Here are the shift rails. The interlock resides inside the aluminum housing. Also note tha
The Dana 300 has exceptional strength for its size. Worthy believes that a stock Dana 300 can easily handle power ratings up to 350 horsepower and 350 lb-ft of torque, while Novak says they regularly see them handling big-block power and deep compound gearing without failure. Novak also reminds us that the Dana 300 was used successfully in the Jeep J-4000 1-ton trucks. Breakage usually occurs because of shock loads to the drivetrain from an aggressive driver, a worn intermediate shaft, or worn bearings.
If there are any drawbacks to the Dana 300, it would have to be the standard 2.0:1 low-range gear ratio and the fact that the centered rear output shaft does not allow it to be clocked for improved ground clearance and driveline angles the way a Dana 18 can be with its offset output. Also, the Dana 300 gears are unbalanced, and Novak says that while it is rare, breakage could occur because the helical front seat can produce significant side loads against the case.
With the endplate removed from the front output shaft, the bearing is visible. The endplat
Mel Wade at Off Road Evolution in Fullerton, California, had an old Dana 300 in his shop and offered it up as the sacrificial lamb for this story so that we could get a better look at its internals. We headed down to Fullerton, where we plucked an old Dana 300 out of the junkpile and let it die a hero.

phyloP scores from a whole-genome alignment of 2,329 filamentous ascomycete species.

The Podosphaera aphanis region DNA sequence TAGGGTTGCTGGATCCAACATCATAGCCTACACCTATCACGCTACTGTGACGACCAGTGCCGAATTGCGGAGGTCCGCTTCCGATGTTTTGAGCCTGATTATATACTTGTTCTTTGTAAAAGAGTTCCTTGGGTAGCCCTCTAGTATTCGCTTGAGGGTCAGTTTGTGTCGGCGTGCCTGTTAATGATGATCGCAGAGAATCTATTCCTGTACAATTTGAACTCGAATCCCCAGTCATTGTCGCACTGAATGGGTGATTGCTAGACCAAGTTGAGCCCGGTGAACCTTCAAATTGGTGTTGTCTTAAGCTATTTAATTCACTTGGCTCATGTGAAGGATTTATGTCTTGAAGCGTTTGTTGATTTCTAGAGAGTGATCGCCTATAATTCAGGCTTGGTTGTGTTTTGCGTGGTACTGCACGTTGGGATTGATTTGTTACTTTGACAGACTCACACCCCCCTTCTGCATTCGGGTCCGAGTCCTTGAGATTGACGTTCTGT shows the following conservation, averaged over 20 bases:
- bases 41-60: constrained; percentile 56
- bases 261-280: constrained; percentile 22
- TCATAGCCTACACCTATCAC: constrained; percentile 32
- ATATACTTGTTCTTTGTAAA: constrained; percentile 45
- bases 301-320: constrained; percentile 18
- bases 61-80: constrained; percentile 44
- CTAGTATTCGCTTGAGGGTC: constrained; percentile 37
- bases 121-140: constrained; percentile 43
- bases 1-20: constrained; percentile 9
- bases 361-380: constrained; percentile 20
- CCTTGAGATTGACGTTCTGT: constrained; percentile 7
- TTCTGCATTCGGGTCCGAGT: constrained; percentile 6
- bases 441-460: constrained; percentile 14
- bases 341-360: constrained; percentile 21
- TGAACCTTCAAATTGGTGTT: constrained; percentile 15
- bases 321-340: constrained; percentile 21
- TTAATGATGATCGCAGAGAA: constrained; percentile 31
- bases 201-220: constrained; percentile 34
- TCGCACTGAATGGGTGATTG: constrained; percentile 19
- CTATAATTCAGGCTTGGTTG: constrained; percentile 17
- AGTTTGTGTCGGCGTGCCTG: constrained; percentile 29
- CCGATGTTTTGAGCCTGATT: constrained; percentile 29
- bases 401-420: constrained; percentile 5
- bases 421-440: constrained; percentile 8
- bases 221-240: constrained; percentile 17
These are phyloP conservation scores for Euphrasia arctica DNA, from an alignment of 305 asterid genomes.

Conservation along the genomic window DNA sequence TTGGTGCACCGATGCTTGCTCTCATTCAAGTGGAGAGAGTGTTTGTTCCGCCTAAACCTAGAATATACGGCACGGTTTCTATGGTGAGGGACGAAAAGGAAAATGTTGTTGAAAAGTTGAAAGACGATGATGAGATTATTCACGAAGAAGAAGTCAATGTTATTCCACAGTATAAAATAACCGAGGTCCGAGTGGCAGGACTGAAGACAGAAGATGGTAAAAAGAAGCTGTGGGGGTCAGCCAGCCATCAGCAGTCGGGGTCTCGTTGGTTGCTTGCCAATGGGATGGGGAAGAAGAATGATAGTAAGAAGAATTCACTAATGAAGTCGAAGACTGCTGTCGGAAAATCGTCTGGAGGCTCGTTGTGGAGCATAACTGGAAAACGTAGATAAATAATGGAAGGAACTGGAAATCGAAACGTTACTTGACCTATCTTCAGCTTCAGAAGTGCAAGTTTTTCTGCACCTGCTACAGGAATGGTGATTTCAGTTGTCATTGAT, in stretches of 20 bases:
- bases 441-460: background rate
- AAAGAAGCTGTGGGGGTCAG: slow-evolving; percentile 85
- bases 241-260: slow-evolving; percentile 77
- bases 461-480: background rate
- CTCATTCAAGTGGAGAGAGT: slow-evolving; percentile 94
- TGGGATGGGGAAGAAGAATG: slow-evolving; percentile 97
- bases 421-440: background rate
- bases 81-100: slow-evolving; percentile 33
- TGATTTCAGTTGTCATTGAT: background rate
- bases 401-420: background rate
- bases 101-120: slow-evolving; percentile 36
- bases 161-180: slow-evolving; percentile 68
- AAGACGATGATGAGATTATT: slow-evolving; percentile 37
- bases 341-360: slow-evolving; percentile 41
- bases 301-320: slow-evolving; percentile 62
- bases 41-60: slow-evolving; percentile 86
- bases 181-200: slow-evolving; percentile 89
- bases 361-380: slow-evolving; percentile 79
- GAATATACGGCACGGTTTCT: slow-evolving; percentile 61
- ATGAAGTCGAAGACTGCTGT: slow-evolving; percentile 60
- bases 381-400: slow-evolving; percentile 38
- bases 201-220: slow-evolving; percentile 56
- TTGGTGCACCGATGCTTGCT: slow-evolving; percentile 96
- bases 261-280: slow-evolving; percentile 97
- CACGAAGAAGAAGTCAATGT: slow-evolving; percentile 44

Also be sure to check out the excellent history, parts, and rebuild guides available at www.novak-adapt.com.
Model 300 in Popular Production Vehicles
1969-'73 Blazers (some)
1962-'79 Fullsize J-series
1967-'73 C101 and C104 Commando
1972-'79 CJ-5, CJ-6, and CJ-7
With the case flipped over and the inspection cover removed, you have a better idea of how
Dana 300 Quick Hits
Similar to Jeep, but used a left-side front output shaft and/or a lower 2.46:1 (or 2.34:1) low range.
Not as common as the NP203 or NP205 and only used with three speed manual transmission.
Had twin sticks from the factory up to '69.
Avoid the problematic remote style "J"-shift versions.
Visible in this photo are the input gear's "bull teeth." A sliding output gear acts as the
It's hard to tell in this photo if the intermediate gear is being removed, but the entire
After completely gutting the case, we welded all of the various components together to giv
1829 W. Commonwealth Avenue
648 W. 200 N. Suite 1